Birdseye gained a lot of attention at launch as one of the few iPad email clients built from the ground up for the iPad. In 2013 it was acquired from DE-DE by Russian tech giant Yandex and will be the basis of Yandex Mail for iOS.
What it is:
Birdseye is the first email client built from the ground up for tablets. Birdseye is a finger friendly, visual overview of your inbox with intuitive actions for each email type to cut through the overload.
How it works:
Birdseye makes use of the iPad’s stunning display by rendering full previews of your email in a beautiful visual stream. Using OpenGraph tags, Birdseye has Smart Actions let you perform tasks specific to email type right in the Inbox. Place a bid on that auction. Follow someone back on Twitter. Or unsubscribe from that annoying newsletter. All with one tap.
I led the initial concept ideation of this product and led the development of version 1.0 inside DE-DE with my partner Robert Spychala who is now Founder/CEO of Birdseye Mail.
For the launch of his autobiography, hip-hop’s premiere entrepreneur turned marketing into interactive art. Jay-Z worked with Droga5, who conceived and executed the campaign with the help of Microsoft search engine Bing. I was the strategic lead on this campaign and with the creative team developed the architecture for how it would be executed.
Harvard Business School Case Study:
Effie Award Effectiveness Paper:
Jay-Z Decoded was an innovative way to help Microsofts search engine Bing create competitive advantage over its much more established and out-sized rival, Google. Bing needed to increase usage and position itself as a modern choice to a younger audience that was key to growing market share, but is highly suspect of advertising and product claims. We created a strategy that used demonstration of Bing products against a big canvas in cultural to achieve a real, quantifiable gain against Google and relevancy in the market.
At the same time we were approached by Jay-Z who was about to launch his autobiography, Decoded, and wanted to connect with his young audience in a new digitally driven way that would be on the scale of his album launches.
With one idea, we brought together two unlikely partners for mutual benefit.
Over the course of one month we created a real-life treasure hunt where 5-10 pages from the book would be placed everyday in a unique physical location around the globe that has direct relevancy to the individual page and literally have fans “walking the streets” from Jigga’s past. In addition to large scale posters and outdoor placements, we created many one of kind media places. Such as a Gucci leather jacket lined with a page, pages burnished on restaurant plates, a bronze plaque on Marcy Housing Projects where Jay-Z grew up, the bottom of a pool in Miami, etc.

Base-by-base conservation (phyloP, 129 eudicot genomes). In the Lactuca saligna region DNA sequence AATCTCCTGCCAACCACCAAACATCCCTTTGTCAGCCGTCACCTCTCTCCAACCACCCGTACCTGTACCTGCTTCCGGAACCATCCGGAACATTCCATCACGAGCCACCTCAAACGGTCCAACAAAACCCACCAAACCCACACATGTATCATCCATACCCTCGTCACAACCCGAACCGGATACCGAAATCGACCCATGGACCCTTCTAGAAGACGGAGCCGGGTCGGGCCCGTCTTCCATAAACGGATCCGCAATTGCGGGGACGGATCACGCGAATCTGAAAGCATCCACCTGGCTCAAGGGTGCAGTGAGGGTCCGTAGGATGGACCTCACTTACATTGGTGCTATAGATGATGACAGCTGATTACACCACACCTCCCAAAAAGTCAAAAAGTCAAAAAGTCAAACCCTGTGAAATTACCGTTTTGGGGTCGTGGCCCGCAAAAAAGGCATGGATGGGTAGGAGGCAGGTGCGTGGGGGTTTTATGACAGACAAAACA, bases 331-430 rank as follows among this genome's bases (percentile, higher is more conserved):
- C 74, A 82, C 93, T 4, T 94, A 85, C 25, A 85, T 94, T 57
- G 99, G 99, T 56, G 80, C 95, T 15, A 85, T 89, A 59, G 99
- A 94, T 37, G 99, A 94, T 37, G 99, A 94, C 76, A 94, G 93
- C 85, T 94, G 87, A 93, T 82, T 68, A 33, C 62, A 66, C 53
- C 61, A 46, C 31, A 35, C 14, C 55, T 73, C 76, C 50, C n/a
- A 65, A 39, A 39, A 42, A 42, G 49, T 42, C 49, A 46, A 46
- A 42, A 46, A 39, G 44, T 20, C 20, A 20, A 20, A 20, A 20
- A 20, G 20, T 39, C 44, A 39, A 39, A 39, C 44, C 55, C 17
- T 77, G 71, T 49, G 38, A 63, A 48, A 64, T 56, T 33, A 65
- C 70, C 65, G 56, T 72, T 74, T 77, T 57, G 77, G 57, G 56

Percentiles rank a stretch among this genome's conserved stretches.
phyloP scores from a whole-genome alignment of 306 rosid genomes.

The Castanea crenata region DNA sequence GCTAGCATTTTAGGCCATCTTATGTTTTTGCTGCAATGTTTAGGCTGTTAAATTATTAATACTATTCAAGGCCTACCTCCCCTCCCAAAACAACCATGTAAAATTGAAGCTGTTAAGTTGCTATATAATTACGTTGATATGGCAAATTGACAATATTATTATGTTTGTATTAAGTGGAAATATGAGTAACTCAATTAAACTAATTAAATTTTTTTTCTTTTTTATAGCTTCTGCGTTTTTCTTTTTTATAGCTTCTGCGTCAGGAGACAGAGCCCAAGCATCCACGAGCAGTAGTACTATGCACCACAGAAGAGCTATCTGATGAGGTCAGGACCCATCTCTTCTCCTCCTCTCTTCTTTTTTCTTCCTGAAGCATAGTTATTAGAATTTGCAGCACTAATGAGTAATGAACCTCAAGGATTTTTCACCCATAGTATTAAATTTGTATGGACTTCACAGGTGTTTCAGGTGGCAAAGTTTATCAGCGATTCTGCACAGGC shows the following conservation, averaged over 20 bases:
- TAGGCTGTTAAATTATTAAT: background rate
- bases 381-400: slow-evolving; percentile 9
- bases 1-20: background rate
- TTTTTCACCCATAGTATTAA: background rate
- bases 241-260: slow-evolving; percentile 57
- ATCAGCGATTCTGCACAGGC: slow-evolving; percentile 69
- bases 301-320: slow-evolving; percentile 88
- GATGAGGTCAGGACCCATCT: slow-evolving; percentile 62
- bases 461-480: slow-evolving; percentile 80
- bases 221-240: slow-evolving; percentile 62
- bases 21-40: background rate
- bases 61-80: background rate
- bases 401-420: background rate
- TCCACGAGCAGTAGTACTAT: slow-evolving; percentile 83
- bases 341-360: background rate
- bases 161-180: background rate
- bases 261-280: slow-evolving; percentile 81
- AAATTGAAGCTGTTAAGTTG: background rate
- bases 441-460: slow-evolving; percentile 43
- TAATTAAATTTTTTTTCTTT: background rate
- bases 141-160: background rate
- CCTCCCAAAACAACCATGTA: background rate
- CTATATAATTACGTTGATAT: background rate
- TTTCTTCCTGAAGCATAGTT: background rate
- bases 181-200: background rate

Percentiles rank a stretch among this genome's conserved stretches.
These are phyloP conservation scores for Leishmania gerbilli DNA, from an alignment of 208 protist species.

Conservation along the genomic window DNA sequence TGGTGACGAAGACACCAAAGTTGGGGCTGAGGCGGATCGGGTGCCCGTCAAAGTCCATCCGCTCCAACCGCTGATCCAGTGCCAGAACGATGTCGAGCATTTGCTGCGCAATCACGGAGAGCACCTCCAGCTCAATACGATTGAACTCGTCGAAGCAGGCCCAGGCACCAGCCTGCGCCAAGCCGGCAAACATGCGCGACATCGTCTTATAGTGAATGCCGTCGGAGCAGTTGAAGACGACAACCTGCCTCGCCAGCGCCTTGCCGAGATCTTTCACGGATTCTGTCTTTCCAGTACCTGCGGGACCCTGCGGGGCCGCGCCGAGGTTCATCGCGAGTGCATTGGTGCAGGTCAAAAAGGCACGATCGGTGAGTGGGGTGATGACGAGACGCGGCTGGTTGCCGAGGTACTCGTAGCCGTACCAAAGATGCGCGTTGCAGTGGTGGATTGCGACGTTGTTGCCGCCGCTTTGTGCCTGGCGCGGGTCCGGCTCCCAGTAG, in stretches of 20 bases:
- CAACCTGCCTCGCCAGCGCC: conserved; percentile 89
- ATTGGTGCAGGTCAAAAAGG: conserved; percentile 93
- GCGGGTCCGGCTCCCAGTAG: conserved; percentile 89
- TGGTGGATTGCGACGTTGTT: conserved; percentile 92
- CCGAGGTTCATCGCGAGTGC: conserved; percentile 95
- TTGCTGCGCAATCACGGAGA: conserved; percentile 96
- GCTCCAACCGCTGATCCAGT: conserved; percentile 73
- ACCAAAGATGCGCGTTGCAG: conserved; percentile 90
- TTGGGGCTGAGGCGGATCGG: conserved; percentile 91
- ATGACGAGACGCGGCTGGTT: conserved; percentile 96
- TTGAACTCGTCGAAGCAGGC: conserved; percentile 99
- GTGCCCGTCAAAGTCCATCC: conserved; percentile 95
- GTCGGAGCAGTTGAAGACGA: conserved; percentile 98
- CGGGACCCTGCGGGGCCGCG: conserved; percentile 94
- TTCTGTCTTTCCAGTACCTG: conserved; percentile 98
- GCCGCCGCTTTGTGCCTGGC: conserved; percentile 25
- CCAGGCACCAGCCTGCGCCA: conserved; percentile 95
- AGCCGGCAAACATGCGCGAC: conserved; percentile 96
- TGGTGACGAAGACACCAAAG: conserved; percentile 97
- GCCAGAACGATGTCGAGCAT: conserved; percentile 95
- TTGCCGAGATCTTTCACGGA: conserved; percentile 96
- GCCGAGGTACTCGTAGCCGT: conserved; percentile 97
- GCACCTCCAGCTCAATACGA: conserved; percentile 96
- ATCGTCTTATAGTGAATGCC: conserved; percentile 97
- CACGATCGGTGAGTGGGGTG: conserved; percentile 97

We tied it all together online with a specially made Bing Maps and Search that allowed fans to find clues to reveal the exact location of the pages each day. The first to "claim" the page would win a signed copy of the page by Jay-Z and would be entered in a grand prize for lifetime tickets to Jay-Z's concerns.
The campaign only took a month’s time, but the resulting effects on popular culture are priceless.
I was part of the core leadership team from its initial development through its execution. I specifically led brand strategy and media architecture for the program.
For the UN's World Humanitarian Day, Droga5 worked wtih teh UN, Beyonce and DE-DE's Thunderclap product to create a global public engagement program culminating in a message of peace being spread to over a billion people.
The United Nations designated August 19 World Humanitarian Day to raise public awareness of humanitarian assistance worldwide. To make World Humanitarian Day 2012 a truly global celebration, Droga5 partnered with the United Nations and Beyoncé Knowles to create a campaign that would make August 19 a day to remember.
DE-DE's product, Thunderclap, was used to allow people around the world to pledge support for World Humanitarian Day by spreading a social media message of hope all together on August 19. On that same day, a unique event in the UN General Assembly Hall brought together humanitarian aid workers and UN officials to share their stories with an audience of more than 1,200 people; the evening culminated in a performance by Beyoncé of her song, “I Was Here,” honoring those who have given their time and in some cases their lives.
All in all, the campaign generated a record-breaking social reach of 1,029,763,492, through Thunderclap encouraging people to celebrate World Humanitarian Day by simply doing something good, somewhere, for someone else.
I led the Thunderclap team at DE-DE that worked with the UN, Beyonce and Droga5 to execute the program.
WindMade was a campaign and program created by Droga5 with its client, Vestas, the world's largest maker of wind turbines. I led the initial strategic work on this program.